Now out of power, expect a full-blown program of denazification to be unleashed. The deplorables and irredeemables must be punished. Think of the impeachment proceedings planned by the Congressional Democrats as a kind of Nuremberg Trial, a rite of condemnation for the deposed Chief Nazi. For his followers, expect persecutions of various sorts: loss of employment and/or promotion opportunities; social ostracism; purging from positions of influence and authority, struggle sessions with confessions of innate bigotry and racism with tearful apologies. 

Here we arrive at the perfect parallelism: denazification, the German original and its American farce. Like the German people whose collective psyche had to be purged of its Nazi sins, white America’s collective sin of “racism” must be addressed and white America also must be purged. This has been in progress for a long time and explains the complacency of so many white Americans and their willingness to engage in the prescribed rituals of self-flagellation.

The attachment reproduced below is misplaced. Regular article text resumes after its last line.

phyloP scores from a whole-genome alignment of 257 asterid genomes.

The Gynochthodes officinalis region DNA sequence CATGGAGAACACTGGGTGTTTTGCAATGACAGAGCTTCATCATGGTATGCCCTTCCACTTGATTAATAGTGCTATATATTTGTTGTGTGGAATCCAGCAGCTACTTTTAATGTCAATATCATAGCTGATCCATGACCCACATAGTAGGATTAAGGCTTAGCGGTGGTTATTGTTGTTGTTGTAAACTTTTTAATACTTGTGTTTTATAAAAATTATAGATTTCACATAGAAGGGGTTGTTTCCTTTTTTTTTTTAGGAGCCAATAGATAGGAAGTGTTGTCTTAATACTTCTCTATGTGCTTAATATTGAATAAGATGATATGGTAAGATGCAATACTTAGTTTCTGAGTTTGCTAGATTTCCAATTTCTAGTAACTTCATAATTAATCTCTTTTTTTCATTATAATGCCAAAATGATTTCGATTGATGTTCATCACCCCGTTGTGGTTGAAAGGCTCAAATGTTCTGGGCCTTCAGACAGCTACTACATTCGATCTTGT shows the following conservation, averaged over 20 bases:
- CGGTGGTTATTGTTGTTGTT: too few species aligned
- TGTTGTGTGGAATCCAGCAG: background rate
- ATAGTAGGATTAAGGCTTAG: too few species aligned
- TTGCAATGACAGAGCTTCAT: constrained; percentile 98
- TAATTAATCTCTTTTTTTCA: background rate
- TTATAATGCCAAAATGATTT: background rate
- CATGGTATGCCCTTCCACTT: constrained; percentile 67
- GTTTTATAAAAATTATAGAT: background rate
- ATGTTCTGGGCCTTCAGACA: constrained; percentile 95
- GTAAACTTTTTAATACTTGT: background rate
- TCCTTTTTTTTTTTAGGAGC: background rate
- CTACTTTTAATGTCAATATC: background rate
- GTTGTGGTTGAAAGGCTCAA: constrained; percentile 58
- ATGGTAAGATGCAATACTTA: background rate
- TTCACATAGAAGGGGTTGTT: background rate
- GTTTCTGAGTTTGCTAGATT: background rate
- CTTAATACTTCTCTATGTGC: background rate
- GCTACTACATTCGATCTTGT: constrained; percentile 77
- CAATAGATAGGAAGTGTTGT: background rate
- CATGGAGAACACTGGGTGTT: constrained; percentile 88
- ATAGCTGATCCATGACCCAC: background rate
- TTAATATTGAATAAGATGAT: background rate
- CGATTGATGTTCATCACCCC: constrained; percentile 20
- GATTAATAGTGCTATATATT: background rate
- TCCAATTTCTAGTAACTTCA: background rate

The Germans bowed to their guilt, and Germany as a rich, distinctive culture is quickly dissolving into a multicultural mass, indistinguishable from people elsewhere on the planet. The compliance of white America to denazification, similarly, is driven by a systematic plan of engineered guilt to remake America into a multicultural society that scorns its white-European heritage.   

White, eight-year-old Johnny asks his white mommy: “Why are white people so hateful of black and brown people? That’s what the teacher told us today.” Mommy: “Well, I think Oprah can help explain it to us.” 

Foreign military occupiers were the initiators of German denazification. American educators are the agents of the American version. American universities and schools are where the guilt “engineering” has been going on, right under our entertainment-distracted noses. 

One can perhaps hope that the havoc wrought by COVID-19 might bring about the eventual collapse of America’s existing educational system. Therein would lie the beginning of resistance to American denazification and an escape from the fate of Germany. 

You can find Stephen Paul Foster’s newly published novel here [6]